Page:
But some believe that the state’s priorities are misplaced, because it is spending millions to thwart an investigation.

“Taxpayers should not be burdened by unreasonably high costs associated with defense of unconstitutional conduct by LSP,” said Alanah Odoms, executive director of the ACLU of Louisiana, which called for the DOJ to launch an investigation of the state police in 2021 by preparing a series of detailed memoranda about 13 specific excessive force and constitutional rights violations. 

“LSP should be investing in additional training and resources to change its violent behavior,” Odoms said, “not wasting resources in this manner.”

Contract price tags raise scrutiny

The new contract, with its higher price tag, has a more specific description about the firm’s role: “defending” the state police “against” the DOJ investigation. The contract also notes that the work produced by WilmerHale can be used to defend against other civil-rights claims against the department and the state more generally. 

Still, the Louisiana State Police defend the contract’s cost. It has “monumental implications for the State of Louisiana,” wrote Capt. Nick Manale, an LSP spokesman, in an email message to The Lens, citing the “incredibly specific expertise” of WilmerHale.

“Very few law firms have this expertise nationally, let alone in Louisiana,” Manale wrote.

Yet if LSP practices merit a consent decree, some critics ask if the state should be paying so much money to dodge federal oversight.

Indeed, one of WilmerHale’s specialties, it appears, is DOJ investigations into local law enforcement, although their work in some well-known places has still resulted in federal oversight. The firm was hired by the city of Baltimore after the high-profile, in-custody 2015 death of Freddie Gray led to a DOJ investigation – followed by a consent decree in 2016. The city of Chicago also brought on WilmerHale after the 2014 police killing of Laquan McDonald and subsequent DOJ investigation – which also led to a consent decree, in 2019.

Within law-enforcement circles, the firm’s steep rate is not unheard of. Chicago reportedly paid WilmerHale $1,200 per hour, a decade ago.

But in Louisiana, the rate far exceeds most other state legal contracts, including ones for seemingly similar work. For instance, around the same time that Landry signed the November contract with WilmerHale, he also hired a New Orleans-based firm, Rodrigue and Arcuri, to work on “matters involving the federal government and consent decrees.”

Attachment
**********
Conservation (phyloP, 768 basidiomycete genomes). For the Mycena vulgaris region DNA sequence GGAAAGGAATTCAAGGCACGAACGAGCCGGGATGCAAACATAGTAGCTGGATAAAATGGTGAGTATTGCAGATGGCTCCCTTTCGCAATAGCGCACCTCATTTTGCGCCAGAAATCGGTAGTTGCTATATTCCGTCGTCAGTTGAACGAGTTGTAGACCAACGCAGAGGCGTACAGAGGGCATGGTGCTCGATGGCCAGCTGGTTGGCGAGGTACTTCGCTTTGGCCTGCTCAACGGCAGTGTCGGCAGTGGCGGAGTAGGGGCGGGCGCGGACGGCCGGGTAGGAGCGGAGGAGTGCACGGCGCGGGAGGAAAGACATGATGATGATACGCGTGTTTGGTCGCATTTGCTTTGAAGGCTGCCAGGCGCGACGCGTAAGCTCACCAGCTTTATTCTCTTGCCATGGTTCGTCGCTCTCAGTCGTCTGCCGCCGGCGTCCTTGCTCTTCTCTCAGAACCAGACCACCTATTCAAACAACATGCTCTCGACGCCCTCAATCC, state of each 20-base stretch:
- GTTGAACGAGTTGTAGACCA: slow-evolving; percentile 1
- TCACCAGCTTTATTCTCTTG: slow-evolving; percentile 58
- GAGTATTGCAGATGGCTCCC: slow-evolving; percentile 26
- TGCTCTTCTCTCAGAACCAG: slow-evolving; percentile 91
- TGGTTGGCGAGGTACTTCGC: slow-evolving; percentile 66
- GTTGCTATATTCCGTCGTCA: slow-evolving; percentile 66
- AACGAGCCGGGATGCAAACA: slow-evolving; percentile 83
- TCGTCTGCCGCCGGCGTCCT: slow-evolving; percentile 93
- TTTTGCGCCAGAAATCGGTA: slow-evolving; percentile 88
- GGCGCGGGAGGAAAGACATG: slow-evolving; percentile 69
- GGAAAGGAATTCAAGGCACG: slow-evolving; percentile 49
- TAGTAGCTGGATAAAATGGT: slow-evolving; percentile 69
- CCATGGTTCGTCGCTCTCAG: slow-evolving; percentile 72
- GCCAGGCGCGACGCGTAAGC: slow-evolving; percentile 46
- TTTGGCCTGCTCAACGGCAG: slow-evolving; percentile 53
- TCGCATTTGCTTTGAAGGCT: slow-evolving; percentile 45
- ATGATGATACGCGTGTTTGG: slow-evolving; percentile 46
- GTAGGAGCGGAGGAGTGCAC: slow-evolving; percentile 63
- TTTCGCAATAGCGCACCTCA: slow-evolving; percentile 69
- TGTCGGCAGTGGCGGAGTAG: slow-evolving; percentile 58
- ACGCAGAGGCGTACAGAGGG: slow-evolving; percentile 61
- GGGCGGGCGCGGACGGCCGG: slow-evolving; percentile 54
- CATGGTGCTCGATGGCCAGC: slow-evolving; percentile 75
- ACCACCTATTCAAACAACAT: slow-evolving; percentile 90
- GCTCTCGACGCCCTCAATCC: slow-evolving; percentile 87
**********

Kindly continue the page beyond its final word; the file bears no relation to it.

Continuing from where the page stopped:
Rodrigue and Arcuri is paid $225 an hour.

The WilmerHale contract is also nearly triple the maximum hourly fee promulgated by the attorney general, who approves all private legal contracts with government agencies. In February, AG Murrill set the maximum hourly rate for legal services at $350 an hour. 

A state law regulating the hiring of outside legal counsel by state agencies also appears to prohibit rates higher than $500 per hour.  “In no case shall the attorney general, or any state agency, board, or commission….incur fees in excess of five hundred dollars per hour for legal services,” the Louisiana statute reads.

“I don’t see any authority for it in the Louisiana law,” said Dane Ciolino, a legal-ethics expert and professor at Loyola University New Orleans College of Law, when he was asked about the November contract in January. The firm’s $750 rate was not unreasonable, given WilmerHale’s national reputation, Ciolino noted. But, he said, it didn’t seem to be allowed within Louisiana law. “I’m not aware of any exception that would let them charge those kinds of rates in excess of $500 an hour,” he said.

Manale pointed to a provision in the law that exempts contracts from those monetary limits if they are related to “tort litigation or other matters involving the self-insurance fund.” 

“Several serious tort lawsuits and civil-rights claims have been brought against the state, LSP, and employees of LSP, which will be impacted by the patterns and practices investigation,” Manale wrote.

But Ciolino said back in November that he did not think that exemption would apply to the contract with WilmerHale related to the DOJ probe.  Plus, the AG’s office has attorneys that regularly defend against civil rights cases without hiring outside counsel, Odoms noted. There are also other local firms that perform that work for far less money. 

Asked about the state’s $500 hourly cap in January, Murrill said that the November contract was negotiated prior to her taking office. She was “reviewing it and the authority regarding rates,” she said.

In March, when The Lens followed up on the issue, a AG spokesperson said that the contract was no longer with the office, and referred questions to the state police. 

Nick Chrastil

Nicholas Chrastil covers criminal justice for The Lens. As a freelancer, his work has appeared in Slate, Undark, Mother Jones, and the Atavist, among other outlets. Chrastil has a master's degree in mass...